Other findings:
- Histopathology: tubular cell necrosis was observed in the animals of the high concentration, and in the surviving rat of the 272 ppm group
- Potential target organs: kidney
- Other observations: corneal opacity was reported in several animals at lethal concentrations, and in one surviving animal of the 226 ppm group.

Table 1 - results

 concentration (ppm v/v)  lethality


  gross pathology  histopathology
 135 0/6       no unusual findings
 226 3/6  1 died within 72 hours, 2 died within 96 hours post-exposure  1 of the surviving rats had bilateral corneal opacity

 no unusual findings in the 3 surviving rats after 14-day post-exposure

No pathological examination was performed on the 3 rats that died 5 days post exposure due to putrefied condition

 272 5/6  2 died during exposure, 2 died within 48 hours, 1 died 96 hours post-exposure    - kidney: renal tubular cell necrosis in the surviving rat
 872 6/6  3 died during exposure, 3 died within 24 hours post-exposure  (not examined) (not examined) 
 1790 6/6  died during exposure

- bilateral corneal opacity in 2 rats (out of 2 examined)

- moderate subcutaneous edema in the ear skin of 2 rats (2 examined)

- lung: intra-alveolar hemorrhage

- kidney: focal cortical tubular cell necrosis

- thymus: moderate to marked focal hemorrhage

Interpretation of results:
Category 2 based on GHS criteria
The 4-hour acute LC50 for fluorosulfonyl difluoroacetyl fluoride was determined to be 220 ppm (v/v) in air.
Executive summary:

Fluorosulfonyl difluoroacetyl fluoride was assessed in an acute inhalation toxicity study in rats. Five groups of 6 males were exposed for 4 hours (whole body) to increasing concentrations (135 to 1790 ppm v/v) of Fluorosulfonyl difluoroacetyl fluoride in a gaseous form to determine the LC50.

Animals were observed for mortality and clinical signs for 14-day post-exposure.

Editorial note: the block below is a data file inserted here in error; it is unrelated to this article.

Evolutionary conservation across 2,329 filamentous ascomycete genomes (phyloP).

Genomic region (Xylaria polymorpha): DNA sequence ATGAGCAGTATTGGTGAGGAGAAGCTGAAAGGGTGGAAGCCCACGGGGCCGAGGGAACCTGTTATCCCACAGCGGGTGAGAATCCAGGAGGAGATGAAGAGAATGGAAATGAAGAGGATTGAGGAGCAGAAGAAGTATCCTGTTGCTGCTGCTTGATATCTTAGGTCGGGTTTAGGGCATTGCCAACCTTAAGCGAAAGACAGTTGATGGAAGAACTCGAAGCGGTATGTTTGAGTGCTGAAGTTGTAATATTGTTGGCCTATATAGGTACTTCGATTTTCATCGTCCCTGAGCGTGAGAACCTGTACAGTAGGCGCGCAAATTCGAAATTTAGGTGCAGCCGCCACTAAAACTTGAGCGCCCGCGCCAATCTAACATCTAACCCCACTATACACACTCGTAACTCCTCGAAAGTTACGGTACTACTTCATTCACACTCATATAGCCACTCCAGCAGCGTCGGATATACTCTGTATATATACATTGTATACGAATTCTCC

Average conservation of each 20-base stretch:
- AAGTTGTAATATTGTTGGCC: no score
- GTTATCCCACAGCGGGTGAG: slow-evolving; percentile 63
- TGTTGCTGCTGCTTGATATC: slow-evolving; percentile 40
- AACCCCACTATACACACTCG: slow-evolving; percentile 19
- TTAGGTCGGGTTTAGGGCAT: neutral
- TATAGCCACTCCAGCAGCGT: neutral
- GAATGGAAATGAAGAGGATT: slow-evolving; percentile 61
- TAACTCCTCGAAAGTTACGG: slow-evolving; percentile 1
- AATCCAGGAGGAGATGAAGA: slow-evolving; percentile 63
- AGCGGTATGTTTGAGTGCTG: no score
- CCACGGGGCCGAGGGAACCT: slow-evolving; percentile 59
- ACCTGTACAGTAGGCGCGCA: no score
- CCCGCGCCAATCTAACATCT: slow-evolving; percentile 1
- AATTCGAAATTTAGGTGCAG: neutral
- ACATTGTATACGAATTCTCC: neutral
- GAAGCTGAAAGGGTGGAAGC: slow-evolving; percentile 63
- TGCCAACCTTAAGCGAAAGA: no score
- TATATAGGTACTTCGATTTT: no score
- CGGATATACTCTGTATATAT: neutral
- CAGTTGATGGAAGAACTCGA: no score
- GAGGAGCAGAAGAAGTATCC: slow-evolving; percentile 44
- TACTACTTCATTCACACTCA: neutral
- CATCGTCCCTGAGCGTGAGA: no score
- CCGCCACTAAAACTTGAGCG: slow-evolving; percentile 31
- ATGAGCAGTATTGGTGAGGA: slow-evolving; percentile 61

In the groups exposed to the two highest concentrations, all the animals died during the exposure period, or within 24 hours (3 animals in the 872 ppm group). At the lethal concentrations, animals displayed erythema, gasping, corneal opacity and hypersensitivity to touch, and at the non-lethal concentrations, red eyes and increased respiration.

Gross pathology examination of some of the animals of the highest concentration rats showed corneal opacity and subcutaneous edema in the ear skin.

Microscopic examination showed in the dead animals of the high concentration group intra-alveolar haemorrhage to the lung and focal haemorrhage in the thymus. Focal cortical tubular necrosis (kidney) was seen in animals of the high concentration and in the surviving animal of the group exposed to 272 ppm. All animals of the lowest concentration (135 ppm) survived with no unusual changes.

The LC50 was determined to be 220 ppm (v/v) in air. Clinical and pathological examinations showed signs of irritation and/or corrosion.

Endpoint conclusion
Endpoint conclusion:
adverse effect observed
Dose descriptor:
1 617 mg/m³
Quality of whole database:
The study was conducted according to a method similar to guidelines.

Additional information

Signs of irritating or corrosive effects on skin, eyes, lungs indicates that the toxicity may be related to corrosive properties of the test material, most likely following hydrolysis in the presence of moisture to form hydrogen fluoride and 2,2-Difluoro-2-(fluorosulfonyl)acetic Acid.

Therefore, studies by other routes of exposure (oral, dermal) are not considered appropriate.

Justification for classification or non-classification

The 4-hour LC50 of 220 ppm (1.617 mg/L) in male rats obtained in a reliable acute inhalation toxicity study triggers a classification as acute toxic category 2, H330 according to criteria in Regulation (EC) No. 1272/2008 for the Classification, Labelling and Packaging of Substances and Mixtures (CLP/EU GHS).

Damage to the renal tubular cells were observed at lethal concentration (highest concentration) and there was no sufficient information at non-lethal concentrations to justify a STOT SE classification.

As the macroscopic and microscopic observations indicate that the toxicity could be related to the corrosive potential of the test material, the supplemental labelling statement EUH071: "corrosive to the respiratory tract" is deemed appropriate.